Henry VIII and the first books in English
17 October 2014
By Pan Macmillan
Lamentation is the latest thrilling historical mystery from C. J. Sansom featuring his lawyer-detective Matthew Shardlake. It is set in the dying days of King Henry VIII’s reign when Henry’s Protestant and Catholic councillors are engaged in a final and decisive power struggle; whoever wins will control the government of Henry's successor, eight-year-old Prince Edward. Heretics are being hunted across London, the radical Protestant Anne Askew is burnt at the stake, and the Catholic party focuses their attack on Henry's sixth wife, Matthew Shardlake's old mentor, Queen Katherine Parr.
England is in uncertain times. Here are four events that underpin Sansom’s dazzling novel, and that have shaped our history.
1. Reading after the English Reformation
Perhaps one the most significant decisions of Henry’s reign when it came to the spread of Protestantism in England was to sanction and fund the printing and distribution of an English Bible in 1538. Produced under the guidance of his Protestant-leaning Archbishop of Canterbury, Thomas Cranmer, and chief minister, Thomas Cromwell, the so called Great Bible was distributed to every parish church in the land and chained to the pulpit so that parishioners could ‘most commodiously resort to the same and read it’.
This access overturned centuries of priestly privilege. Now any literate common man – or common woman – could read the Bible for themselves. And in English, as opposed to hearing it read to them in Latin. Even earwigging illiterates could at last understand the word of God as it spoke to them in their native tongue.
2. The Defender of the Faith vs the heretics
When it came to religion, however, Henry VIII was essentially a conservative, and ‘would’, as one biographer has put it, ‘probably have stayed Defender of the Faith if only the Faith had defended his right to annul his marriage to Catherine of Aragon and marry elsewhere.’ And in the final years of his reign, the king, by then constantly plagued by suppurating leg ulcers and so grotesquely overweight that he had to be wheeled around in a specially designed cart, passed a number of draconian measures to curb what he judged to be heretical religious dissent.
First up, in 1543, was The Act for the Advancement of the True Religion, which prohibited men below the rank of gentlemen and all women from reading the Bible themselves – the act represented an exact reversal of his earlier policy with the Great Bible. This was followed on Christmas Eve 1545 by a speech to Parliament where he railed against clergy who taught ‘contrary to another’. In what amounted to an open invitation to spying, he went on to demand that the public report any clergyman teaching ‘perverse doctrine’ to the King’s Council. The next July, he issued a proclamation against ‘heretical books’, among them specific English translations of the New Testament by William Tynedale and Myles Coverdale.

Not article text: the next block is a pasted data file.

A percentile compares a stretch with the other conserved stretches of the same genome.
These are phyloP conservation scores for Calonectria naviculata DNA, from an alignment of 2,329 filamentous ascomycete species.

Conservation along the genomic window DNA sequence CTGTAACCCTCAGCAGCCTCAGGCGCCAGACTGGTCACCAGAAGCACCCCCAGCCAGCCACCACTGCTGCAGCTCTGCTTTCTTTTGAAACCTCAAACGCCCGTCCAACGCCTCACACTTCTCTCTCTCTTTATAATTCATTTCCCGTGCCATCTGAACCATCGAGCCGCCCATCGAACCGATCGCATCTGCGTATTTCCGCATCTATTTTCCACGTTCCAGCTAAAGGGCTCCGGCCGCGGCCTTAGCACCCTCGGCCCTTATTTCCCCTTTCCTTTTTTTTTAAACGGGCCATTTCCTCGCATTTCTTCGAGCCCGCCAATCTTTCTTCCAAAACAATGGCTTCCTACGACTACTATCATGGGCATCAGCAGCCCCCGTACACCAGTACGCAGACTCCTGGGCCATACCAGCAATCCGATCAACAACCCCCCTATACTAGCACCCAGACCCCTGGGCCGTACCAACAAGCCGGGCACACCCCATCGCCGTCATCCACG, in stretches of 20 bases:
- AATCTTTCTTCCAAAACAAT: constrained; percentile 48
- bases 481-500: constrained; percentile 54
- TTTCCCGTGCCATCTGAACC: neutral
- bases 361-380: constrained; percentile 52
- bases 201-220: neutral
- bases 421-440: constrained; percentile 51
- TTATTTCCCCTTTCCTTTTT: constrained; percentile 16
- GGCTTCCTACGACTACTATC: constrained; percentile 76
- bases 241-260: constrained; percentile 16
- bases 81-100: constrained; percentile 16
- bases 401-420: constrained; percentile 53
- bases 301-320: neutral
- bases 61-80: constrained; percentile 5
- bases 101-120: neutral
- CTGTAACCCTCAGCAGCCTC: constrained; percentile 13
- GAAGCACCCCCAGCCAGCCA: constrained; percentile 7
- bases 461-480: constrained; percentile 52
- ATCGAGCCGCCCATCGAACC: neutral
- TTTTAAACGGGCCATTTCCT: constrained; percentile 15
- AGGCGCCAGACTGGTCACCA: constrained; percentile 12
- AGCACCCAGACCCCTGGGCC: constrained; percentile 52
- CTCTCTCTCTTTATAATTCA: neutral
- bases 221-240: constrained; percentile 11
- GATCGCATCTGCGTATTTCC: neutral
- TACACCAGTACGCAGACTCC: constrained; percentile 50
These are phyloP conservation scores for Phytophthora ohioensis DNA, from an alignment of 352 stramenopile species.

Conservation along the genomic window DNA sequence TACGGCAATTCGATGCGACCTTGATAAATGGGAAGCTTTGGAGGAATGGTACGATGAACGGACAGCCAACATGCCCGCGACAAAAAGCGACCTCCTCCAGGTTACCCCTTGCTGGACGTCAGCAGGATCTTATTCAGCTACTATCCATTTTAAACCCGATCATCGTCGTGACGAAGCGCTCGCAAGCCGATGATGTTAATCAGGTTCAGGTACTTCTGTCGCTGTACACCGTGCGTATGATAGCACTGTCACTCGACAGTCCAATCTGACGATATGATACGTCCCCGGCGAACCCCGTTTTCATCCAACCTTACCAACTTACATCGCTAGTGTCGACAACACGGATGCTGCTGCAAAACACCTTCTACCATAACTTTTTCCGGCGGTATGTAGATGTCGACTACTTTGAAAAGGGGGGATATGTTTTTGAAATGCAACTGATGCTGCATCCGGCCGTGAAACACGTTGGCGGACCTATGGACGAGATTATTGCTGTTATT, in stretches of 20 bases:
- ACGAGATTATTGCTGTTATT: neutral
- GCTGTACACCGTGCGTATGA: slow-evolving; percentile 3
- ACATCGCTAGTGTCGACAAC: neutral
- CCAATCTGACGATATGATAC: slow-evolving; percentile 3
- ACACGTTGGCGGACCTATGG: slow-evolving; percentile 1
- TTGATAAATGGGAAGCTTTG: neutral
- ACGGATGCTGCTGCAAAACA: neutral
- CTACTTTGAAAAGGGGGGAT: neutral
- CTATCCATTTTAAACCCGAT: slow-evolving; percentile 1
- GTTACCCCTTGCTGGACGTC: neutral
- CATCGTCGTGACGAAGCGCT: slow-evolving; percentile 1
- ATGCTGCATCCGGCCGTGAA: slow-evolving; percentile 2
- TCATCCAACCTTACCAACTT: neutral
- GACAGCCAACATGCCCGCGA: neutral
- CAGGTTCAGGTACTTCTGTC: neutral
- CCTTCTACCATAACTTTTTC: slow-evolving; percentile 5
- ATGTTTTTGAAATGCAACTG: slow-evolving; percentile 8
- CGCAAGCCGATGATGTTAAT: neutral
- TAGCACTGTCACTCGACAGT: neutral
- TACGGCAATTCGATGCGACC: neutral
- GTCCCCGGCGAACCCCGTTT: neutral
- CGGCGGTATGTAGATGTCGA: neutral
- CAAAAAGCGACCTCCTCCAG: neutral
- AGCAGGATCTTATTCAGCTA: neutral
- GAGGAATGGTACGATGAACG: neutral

3. The Gospelers and Anne Askew
The restrictions on Bible reading by ordinary people in The Act for the Advancement of the True Religion only drove the practise underground. It also produced what in contemporary internet parlance might be called ‘a workaround’: those that had memorised sections of the Bible before the ban simply took reciting passages of it to others and turned themselves into roving lay preachers. They were known as ‘Gospelers’ and duly carried God’s word, illegally and in English, from city streets to taverns, thriving in London, in particular.
One of the most revered in Protestant circles was a woman, Anne Askew. Nicknamed ‘the Fair Gospeler’ due to her beauty and rank, Anne was born in 1521 into a educated wealthy Lincolnshire landowning family. Anne had been married off to Thomas Kyme, a rich, if religiously conservative, neighbour. Thrown out of their marital home for preaching in public, Anne sloughed off the Kyme name, headed to London with her two sons in tow to resuming spreading the gospel and seek a divorce. She was finally arrested and found guilty of charges of heresy, and was burnt to death on 16 July 1546.
4. Katherine Parr: the writer queen
As well as being Henry VIII’s last wife and one of only two wives to outlive the monarch. But Katherine was also the first woman to publish under her own name in English in England. She was deeply sympathetic to and well-read in the new faith of Protestantism and would have seen the marriage in terms of fulfilling a religious duty: Henry had freed England from rule of the Pope, and under her guidance she could prevent him lapsing back to Rome and possibly even advance the Protestant cause.
She also advanced the cause of women in English literature. Perhaps inspired by the celebrated output of Queen Marguette of Navarre, her exact contemporary in Spain, her book, Prayers and Meditations
, was published in her own name in 1545. Based on Thomas à Kempis’s Imitation of Christ
, it was a collection of pious prayers that met the king’s approval. The Lamentation of a Sinner
, a work of theology informed by her knowledge of Luther and other Protestant thinkers would not have appealed to Henry, despite Parr favourably comparing her late husband and monarch to Moses. It was published in 1548.
Discover more about Henry VIII's sixth wife in the first full-scale biography of Katherine Parr, Katherine the Queen by Linda Porter. It illuminates the life of the queen history has largely forgotten - or at least misremembered. Though the story of her life has been curiously neglected, she left an enduring impression on English history.